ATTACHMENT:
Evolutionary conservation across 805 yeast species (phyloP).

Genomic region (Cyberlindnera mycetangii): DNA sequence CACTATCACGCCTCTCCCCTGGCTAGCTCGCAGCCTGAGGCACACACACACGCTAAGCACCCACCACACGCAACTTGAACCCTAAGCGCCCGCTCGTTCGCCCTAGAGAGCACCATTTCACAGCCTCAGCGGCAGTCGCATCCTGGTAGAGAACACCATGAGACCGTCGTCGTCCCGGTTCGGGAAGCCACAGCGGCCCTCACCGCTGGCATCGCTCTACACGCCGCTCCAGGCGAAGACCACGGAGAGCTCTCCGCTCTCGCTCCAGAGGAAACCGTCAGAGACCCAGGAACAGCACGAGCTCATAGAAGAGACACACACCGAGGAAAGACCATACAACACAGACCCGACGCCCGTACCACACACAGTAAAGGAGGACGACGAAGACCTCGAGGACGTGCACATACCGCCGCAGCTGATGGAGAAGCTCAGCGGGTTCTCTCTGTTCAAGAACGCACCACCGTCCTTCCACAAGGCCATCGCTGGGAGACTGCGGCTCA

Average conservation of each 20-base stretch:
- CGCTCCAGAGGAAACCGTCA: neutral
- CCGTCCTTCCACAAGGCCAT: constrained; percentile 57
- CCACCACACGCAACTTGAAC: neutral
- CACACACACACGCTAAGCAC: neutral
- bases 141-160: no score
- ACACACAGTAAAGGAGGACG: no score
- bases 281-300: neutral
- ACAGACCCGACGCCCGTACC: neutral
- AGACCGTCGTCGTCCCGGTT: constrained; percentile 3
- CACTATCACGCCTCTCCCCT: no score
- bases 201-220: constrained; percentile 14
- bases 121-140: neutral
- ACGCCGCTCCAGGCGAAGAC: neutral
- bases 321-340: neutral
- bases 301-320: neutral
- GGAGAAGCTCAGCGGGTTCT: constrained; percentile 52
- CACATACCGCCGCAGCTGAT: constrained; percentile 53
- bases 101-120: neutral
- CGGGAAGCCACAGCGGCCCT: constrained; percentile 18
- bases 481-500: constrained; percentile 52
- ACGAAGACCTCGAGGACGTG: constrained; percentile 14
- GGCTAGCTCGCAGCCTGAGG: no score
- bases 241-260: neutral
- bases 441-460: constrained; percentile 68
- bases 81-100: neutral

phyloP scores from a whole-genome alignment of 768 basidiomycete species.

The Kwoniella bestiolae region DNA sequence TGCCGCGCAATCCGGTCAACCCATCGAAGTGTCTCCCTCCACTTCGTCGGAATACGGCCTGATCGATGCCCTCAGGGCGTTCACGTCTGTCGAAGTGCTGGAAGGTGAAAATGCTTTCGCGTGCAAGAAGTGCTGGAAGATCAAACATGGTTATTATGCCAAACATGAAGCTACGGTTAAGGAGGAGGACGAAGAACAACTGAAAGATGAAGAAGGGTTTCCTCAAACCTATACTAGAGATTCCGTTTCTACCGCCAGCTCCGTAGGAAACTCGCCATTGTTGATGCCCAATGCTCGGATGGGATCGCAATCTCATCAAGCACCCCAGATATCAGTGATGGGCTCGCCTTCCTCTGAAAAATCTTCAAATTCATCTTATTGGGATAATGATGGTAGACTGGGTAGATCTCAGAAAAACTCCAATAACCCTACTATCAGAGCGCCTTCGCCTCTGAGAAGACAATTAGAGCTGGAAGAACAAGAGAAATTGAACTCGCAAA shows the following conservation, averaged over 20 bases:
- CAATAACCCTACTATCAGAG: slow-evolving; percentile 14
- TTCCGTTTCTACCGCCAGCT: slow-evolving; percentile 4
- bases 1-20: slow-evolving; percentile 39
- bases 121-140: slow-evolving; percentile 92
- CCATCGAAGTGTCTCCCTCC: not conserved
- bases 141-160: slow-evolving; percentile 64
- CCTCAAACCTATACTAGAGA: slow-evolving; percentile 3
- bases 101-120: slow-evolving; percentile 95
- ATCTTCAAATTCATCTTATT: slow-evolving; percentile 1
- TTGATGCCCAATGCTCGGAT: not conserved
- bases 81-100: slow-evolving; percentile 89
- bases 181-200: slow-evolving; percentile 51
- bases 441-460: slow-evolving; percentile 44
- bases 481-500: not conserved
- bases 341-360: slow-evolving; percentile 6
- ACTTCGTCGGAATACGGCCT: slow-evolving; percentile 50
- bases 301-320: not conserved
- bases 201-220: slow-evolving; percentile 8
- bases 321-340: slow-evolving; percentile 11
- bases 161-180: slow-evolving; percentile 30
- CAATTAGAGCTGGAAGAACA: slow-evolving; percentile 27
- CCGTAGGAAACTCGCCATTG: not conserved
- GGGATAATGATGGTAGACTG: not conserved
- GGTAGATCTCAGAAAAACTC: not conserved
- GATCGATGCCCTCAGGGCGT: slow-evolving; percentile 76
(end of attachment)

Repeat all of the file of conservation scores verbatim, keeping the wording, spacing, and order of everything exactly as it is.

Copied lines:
Evolutionary conservation across 805 yeast species (phyloP).

Genomic region (Cyberlindnera mycetangii): DNA sequence CACTATCACGCCTCTCCCCTGGCTAGCTCGCAGCCTGAGGCACACACACACGCTAAGCACCCACCACACGCAACTTGAACCCTAAGCGCCCGCTCGTTCGCCCTAGAGAGCACCATTTCACAGCCTCAGCGGCAGTCGCATCCTGGTAGAGAACACCATGAGACCGTCGTCGTCCCGGTTCGGGAAGCCACAGCGGCCCTCACCGCTGGCATCGCTCTACACGCCGCTCCAGGCGAAGACCACGGAGAGCTCTCCGCTCTCGCTCCAGAGGAAACCGTCAGAGACCCAGGAACAGCACGAGCTCATAGAAGAGACACACACCGAGGAAAGACCATACAACACAGACCCGACGCCCGTACCACACACAGTAAAGGAGGACGACGAAGACCTCGAGGACGTGCACATACCGCCGCAGCTGATGGAGAAGCTCAGCGGGTTCTCTCTGTTCAAGAACGCACCACCGTCCTTCCACAAGGCCATCGCTGGGAGACTGCGGCTCA

Average conservation of each 20-base stretch:
- CGCTCCAGAGGAAACCGTCA: neutral
- CCGTCCTTCCACAAGGCCAT: constrained; percentile 57
- CCACCACACGCAACTTGAAC: neutral
- CACACACACACGCTAAGCAC: neutral
- bases 141-160: no score
- ACACACAGTAAAGGAGGACG: no score
- bases 281-300: neutral
- ACAGACCCGACGCCCGTACC: neutral
- AGACCGTCGTCGTCCCGGTT: constrained; percentile 3
- CACTATCACGCCTCTCCCCT: no score
- bases 201-220: constrained; percentile 14
- bases 121-140: neutral
- ACGCCGCTCCAGGCGAAGAC: neutral
- bases 321-340: neutral
- bases 301-320: neutral
- GGAGAAGCTCAGCGGGTTCT: constrained; percentile 52
- CACATACCGCCGCAGCTGAT: constrained; percentile 53
- bases 101-120: neutral
- CGGGAAGCCACAGCGGCCCT: constrained; percentile 18
- bases 481-500: constrained; percentile 52
- ACGAAGACCTCGAGGACGTG: constrained; percentile 14
- GGCTAGCTCGCAGCCTGAGG: no score
- bases 241-260: neutral
- bases 441-460: constrained; percentile 68
- bases 81-100: neutral

phyloP scores from a whole-genome alignment of 768 basidiomycete species.

The Kwoniella bestiolae region DNA sequence TGCCGCGCAATCCGGTCAACCCATCGAAGTGTCTCCCTCCACTTCGTCGGAATACGGCCTGATCGATGCCCTCAGGGCGTTCACGTCTGTCGAAGTGCTGGAAGGTGAAAATGCTTTCGCGTGCAAGAAGTGCTGGAAGATCAAACATGGTTATTATGCCAAACATGAAGCTACGGTTAAGGAGGAGGACGAAGAACAACTGAAAGATGAAGAAGGGTTTCCTCAAACCTATACTAGAGATTCCGTTTCTACCGCCAGCTCCGTAGGAAACTCGCCATTGTTGATGCCCAATGCTCGGATGGGATCGCAATCTCATCAAGCACCCCAGATATCAGTGATGGGCTCGCCTTCCTCTGAAAAATCTTCAAATTCATCTTATTGGGATAATGATGGTAGACTGGGTAGATCTCAGAAAAACTCCAATAACCCTACTATCAGAGCGCCTTCGCCTCTGAGAAGACAATTAGAGCTGGAAGAACAAGAGAAATTGAACTCGCAAA shows the following conservation, averaged over 20 bases:
- CAATAACCCTACTATCAGAG: slow-evolving; percentile 14
- TTCCGTTTCTACCGCCAGCT: slow-evolving; percentile 4
- bases 1-20: slow-evolving; percentile 39
- bases 121-140: slow-evolving; percentile 92
- CCATCGAAGTGTCTCCCTCC: not conserved
- bases 141-160: slow-evolving; percentile 64
- CCTCAAACCTATACTAGAGA: slow-evolving; percentile 3
- bases 101-120: slow-evolving; percentile 95
- ATCTTCAAATTCATCTTATT: slow-evolving; percentile 1
- TTGATGCCCAATGCTCGGAT: not conserved
- bases 81-100: slow-evolving; percentile 89
- bases 181-200: slow-evolving; percentile 51
- bases 441-460: slow-evolving; percentile 44
- bases 481-500: not conserved
- bases 341-360: slow-evolving; percentile 6
- ACTTCGTCGGAATACGGCCT: slow-evolving; percentile 50
- bases 301-320: not conserved
- bases 201-220: slow-evolving; percentile 8
- bases 321-340: slow-evolving; percentile 11
- bases 161-180: slow-evolving; percentile 30
- CAATTAGAGCTGGAAGAACA: slow-evolving; percentile 27
- CCGTAGGAAACTCGCCATTG: not conserved
- GGGATAATGATGGTAGACTG: not conserved
- GGTAGATCTCAGAAAAACTC: not conserved
- GATCGATGCCCTCAGGGCGT: slow-evolving; percentile 76